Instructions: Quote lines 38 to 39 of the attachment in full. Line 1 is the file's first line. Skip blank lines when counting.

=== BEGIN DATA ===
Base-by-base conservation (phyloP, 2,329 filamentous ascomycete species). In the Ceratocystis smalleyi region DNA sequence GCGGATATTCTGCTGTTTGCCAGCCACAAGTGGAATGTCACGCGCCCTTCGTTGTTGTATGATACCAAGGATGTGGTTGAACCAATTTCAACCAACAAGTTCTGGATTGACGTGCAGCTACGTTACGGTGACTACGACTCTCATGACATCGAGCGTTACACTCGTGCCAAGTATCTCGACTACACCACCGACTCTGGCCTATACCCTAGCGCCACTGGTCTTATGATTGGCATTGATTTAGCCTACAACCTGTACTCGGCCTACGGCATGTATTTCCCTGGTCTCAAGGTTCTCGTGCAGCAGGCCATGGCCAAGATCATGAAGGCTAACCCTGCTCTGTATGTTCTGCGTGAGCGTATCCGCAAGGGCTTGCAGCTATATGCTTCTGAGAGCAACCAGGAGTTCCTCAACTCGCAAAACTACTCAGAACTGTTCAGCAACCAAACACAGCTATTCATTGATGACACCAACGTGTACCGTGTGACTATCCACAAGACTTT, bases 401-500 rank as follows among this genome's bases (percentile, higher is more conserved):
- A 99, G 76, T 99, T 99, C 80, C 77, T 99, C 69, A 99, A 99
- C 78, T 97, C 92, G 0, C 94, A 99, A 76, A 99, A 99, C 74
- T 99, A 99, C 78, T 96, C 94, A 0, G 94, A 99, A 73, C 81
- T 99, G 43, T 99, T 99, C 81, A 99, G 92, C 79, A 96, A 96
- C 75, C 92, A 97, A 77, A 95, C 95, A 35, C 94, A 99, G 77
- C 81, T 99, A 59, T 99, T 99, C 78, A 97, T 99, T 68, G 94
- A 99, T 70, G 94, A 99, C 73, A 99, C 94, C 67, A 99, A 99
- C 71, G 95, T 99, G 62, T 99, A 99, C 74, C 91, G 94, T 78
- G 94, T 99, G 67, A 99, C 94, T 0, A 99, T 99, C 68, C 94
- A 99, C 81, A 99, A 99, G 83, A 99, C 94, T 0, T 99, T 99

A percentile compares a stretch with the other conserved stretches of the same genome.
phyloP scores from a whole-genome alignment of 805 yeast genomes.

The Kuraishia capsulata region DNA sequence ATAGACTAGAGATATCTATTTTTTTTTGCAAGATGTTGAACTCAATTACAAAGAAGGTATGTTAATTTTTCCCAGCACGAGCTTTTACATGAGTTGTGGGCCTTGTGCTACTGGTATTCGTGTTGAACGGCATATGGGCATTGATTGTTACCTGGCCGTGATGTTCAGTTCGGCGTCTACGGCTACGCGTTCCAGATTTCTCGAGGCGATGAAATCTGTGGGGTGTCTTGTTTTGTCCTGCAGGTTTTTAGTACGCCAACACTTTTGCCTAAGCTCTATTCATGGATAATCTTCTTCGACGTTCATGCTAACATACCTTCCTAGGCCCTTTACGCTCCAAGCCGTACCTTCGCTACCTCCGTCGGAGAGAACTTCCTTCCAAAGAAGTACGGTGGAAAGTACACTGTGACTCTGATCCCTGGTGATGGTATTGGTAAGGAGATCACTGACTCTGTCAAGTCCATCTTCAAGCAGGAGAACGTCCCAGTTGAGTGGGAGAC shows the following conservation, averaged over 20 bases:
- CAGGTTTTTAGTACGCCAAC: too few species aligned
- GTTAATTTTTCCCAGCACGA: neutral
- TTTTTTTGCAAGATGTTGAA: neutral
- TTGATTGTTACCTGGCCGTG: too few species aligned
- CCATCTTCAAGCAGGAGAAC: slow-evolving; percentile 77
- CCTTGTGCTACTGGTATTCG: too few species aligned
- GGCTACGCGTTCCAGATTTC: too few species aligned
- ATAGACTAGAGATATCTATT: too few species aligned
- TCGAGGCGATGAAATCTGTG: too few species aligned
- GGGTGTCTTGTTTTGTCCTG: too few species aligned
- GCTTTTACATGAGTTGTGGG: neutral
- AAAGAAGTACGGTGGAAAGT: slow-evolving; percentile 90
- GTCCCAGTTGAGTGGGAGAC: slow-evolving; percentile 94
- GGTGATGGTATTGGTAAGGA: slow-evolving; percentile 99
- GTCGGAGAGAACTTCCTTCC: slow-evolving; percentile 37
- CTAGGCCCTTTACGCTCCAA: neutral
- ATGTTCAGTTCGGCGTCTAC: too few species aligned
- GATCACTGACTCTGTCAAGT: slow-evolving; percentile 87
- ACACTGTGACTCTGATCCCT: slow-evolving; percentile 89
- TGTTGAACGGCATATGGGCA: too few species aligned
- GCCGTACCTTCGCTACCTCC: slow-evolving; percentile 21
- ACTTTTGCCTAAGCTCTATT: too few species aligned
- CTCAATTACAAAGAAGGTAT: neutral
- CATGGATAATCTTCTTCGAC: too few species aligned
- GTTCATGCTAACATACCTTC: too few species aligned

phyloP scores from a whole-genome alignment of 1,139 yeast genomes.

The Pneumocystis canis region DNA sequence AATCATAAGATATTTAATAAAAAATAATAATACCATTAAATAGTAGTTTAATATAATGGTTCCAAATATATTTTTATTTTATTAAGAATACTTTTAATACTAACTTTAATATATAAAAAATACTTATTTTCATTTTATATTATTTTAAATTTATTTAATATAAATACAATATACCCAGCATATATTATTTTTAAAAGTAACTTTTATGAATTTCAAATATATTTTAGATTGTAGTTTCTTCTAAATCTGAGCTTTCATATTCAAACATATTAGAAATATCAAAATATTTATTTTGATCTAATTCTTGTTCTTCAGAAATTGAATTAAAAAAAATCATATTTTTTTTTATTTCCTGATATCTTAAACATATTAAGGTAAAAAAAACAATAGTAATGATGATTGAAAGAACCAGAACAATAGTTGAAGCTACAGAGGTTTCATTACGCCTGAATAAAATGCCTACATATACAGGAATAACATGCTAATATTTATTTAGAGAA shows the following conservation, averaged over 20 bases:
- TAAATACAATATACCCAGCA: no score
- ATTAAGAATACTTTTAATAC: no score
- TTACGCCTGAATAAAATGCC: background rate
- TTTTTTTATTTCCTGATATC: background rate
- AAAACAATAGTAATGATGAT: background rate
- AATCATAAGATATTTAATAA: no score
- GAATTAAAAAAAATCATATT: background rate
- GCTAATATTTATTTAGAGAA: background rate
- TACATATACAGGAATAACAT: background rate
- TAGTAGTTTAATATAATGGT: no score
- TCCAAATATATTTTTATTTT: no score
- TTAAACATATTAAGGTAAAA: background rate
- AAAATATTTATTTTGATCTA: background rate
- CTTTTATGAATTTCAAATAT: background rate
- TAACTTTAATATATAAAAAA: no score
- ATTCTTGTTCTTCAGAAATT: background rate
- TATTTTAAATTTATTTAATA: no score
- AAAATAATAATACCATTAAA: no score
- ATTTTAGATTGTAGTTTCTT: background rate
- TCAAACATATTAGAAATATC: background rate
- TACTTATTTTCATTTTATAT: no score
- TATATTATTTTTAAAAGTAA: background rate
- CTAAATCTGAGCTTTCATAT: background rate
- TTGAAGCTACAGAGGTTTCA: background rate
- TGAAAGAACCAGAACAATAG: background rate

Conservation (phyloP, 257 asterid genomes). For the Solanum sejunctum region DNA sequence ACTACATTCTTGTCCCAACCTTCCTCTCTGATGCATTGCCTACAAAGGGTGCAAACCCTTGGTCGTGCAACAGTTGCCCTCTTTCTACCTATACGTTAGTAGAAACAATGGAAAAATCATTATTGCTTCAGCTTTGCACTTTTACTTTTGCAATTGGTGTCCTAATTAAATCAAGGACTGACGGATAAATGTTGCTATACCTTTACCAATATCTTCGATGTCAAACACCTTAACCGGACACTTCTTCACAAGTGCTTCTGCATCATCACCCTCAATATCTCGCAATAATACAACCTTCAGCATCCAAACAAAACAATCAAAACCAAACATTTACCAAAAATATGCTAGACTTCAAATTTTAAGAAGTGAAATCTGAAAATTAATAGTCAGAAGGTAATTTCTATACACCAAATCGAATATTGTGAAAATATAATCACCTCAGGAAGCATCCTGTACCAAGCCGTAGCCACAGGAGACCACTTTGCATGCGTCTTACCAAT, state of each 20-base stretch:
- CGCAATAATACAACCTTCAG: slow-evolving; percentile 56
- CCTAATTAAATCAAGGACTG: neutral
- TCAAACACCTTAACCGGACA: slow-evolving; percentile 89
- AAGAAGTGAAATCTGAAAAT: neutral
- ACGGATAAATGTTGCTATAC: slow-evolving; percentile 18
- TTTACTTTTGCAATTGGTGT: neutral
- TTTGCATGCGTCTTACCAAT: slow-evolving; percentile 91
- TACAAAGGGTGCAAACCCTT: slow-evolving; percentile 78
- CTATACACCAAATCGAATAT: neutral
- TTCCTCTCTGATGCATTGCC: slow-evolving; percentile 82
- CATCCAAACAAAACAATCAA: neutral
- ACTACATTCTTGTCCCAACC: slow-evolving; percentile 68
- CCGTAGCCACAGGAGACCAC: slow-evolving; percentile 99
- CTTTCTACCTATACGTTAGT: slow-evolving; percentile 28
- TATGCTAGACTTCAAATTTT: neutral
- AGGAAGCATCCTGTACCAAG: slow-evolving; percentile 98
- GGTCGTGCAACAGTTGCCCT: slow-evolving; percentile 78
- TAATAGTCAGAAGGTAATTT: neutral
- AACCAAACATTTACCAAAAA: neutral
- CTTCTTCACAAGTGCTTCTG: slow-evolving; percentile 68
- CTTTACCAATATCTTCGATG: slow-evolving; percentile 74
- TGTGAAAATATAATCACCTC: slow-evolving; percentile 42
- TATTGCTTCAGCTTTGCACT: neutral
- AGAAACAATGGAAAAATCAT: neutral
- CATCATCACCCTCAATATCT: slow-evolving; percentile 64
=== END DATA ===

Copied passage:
- CATGGATAATCTTCTTCGAC: too few species aligned
- GTTCATGCTAACATACCTTC: too few species aligned